NEW YORK (Reuters) - Metropolitan Opera music director James Levine will return to the conducting podium in May 2013 - initially in a wheelchair - after a fall more than a year ago that left him partially paralyzed, the New York opera house said on Friday.
Levine, 69, who has been the Met’s music director since 1976, will conduct the Metropolitan Opera Orchestra at Carnegie Hall in May 2013, before leading three operas during the Met’s 2013-14 season, the Met said in a statement.
Met General Manager Peter Gelb called Levine’s return to conducting “great news for opera lovers throughout the world,” while Levine said: “I’m looking forward more than I can say to getting back to work.”
Levine has been in long-term rehabilitation since injuring his spine in a fall while on vacation in August 2011 that required surgery and left him partially paralyzed.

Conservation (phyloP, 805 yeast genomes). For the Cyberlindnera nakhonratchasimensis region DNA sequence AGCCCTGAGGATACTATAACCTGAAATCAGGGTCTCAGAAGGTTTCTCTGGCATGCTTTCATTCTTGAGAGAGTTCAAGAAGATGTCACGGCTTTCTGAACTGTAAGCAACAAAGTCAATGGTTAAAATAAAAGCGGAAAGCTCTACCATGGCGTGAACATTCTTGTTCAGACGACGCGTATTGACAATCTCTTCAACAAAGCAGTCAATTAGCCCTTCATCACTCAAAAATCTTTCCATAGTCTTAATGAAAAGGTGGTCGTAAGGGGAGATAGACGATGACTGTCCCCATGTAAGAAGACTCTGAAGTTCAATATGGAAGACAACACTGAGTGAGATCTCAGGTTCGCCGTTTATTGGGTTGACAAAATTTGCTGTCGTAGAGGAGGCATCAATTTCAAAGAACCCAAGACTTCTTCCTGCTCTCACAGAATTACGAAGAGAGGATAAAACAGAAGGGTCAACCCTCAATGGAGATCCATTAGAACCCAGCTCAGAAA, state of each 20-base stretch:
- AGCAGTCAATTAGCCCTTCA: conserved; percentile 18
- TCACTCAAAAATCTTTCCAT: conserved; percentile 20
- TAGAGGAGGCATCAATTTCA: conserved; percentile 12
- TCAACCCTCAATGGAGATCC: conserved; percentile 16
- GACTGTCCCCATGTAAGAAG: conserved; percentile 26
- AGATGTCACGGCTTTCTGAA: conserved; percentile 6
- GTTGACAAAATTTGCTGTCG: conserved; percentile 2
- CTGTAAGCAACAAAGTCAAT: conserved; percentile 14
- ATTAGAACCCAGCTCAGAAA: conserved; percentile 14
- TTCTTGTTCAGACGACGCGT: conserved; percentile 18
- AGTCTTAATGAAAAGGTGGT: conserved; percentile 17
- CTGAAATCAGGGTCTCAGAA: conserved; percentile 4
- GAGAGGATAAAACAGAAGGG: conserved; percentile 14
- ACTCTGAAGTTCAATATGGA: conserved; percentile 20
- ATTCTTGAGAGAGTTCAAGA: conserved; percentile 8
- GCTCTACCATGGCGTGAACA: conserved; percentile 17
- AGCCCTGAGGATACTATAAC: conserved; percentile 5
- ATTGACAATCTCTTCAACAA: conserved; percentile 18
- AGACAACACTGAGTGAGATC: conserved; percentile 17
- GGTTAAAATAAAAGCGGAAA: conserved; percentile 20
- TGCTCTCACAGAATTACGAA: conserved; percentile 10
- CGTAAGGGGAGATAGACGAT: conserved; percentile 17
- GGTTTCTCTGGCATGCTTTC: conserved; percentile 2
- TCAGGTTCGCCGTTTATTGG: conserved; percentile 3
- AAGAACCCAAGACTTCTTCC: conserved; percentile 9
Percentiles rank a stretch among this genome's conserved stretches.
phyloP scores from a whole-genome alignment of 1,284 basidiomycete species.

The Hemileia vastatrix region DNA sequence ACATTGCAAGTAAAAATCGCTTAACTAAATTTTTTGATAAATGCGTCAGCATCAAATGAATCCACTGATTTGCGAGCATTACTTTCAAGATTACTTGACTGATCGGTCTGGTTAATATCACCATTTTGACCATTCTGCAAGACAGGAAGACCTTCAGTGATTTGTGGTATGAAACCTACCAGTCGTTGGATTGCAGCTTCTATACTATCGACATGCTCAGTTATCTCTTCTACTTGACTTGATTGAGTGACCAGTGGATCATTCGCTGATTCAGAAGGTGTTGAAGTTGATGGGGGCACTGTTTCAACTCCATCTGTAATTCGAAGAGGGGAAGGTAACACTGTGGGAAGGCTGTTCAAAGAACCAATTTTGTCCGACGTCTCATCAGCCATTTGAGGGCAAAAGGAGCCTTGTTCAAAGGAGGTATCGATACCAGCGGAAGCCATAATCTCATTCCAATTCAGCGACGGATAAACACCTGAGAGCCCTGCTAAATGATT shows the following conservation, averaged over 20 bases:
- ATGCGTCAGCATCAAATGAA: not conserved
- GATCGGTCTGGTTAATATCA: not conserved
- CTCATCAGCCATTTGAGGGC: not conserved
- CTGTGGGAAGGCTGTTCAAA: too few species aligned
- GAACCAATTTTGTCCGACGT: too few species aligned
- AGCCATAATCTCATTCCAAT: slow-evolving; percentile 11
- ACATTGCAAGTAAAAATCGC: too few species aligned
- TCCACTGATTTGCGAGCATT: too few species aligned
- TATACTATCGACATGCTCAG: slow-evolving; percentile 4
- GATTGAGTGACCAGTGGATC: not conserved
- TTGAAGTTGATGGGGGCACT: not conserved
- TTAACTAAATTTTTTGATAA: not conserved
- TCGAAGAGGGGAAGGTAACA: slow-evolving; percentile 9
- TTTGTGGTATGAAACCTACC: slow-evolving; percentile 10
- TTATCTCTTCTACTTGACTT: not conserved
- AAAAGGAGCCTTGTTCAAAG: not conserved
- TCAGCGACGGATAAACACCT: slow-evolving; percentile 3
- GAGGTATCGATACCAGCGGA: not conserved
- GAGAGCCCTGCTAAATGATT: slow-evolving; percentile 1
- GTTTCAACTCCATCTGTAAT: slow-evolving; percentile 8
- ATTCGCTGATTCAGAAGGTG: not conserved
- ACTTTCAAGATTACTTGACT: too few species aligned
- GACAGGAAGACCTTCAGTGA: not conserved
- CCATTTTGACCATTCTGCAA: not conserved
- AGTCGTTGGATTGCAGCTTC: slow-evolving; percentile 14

While his upper body strength has returned, his injuries have left him temporarily unable to walk.
The Met said that for the time being, he will conduct from a motorized wheelchair. In anticipation of Levine’s return, the Met’s technical department is designing customized, elevating podiums that will be utilized on the Carnegie Hall stage and in the Met’s orchestra pit.
Levine referred to the “long healing process” from his spine injury, but said he feels better with each passing day.
For the 2013-14 season, Levine is scheduled to conduct a new production of Verdi’s “Falstaff” and revivals of Mozart’s “Cosi fan tutte” and Berg’s “Wozzeck.”
The Met said that in recent weeks, Levine has gradually been taking on more of his duties as music director, including coaching members of the organization’s young artist development program and holding artistic planning sessions.
His physician, Dr. Len Horovitz, who coordinates his medical team, said Levine was “an inspirational case, whose return to conducting will be a result of remarkable perseverance and hard work.”
Levine made his debut with the company in 1971 and has conducted 2,441 performances there, more than anyone in the company’s 129-year history. His last performance as a conductor was of Wagner’s “Die Walküre” on May 14, 2011.
Reporting By Ellen Freilich; Editing by Jill Serjeant and Eric Walsh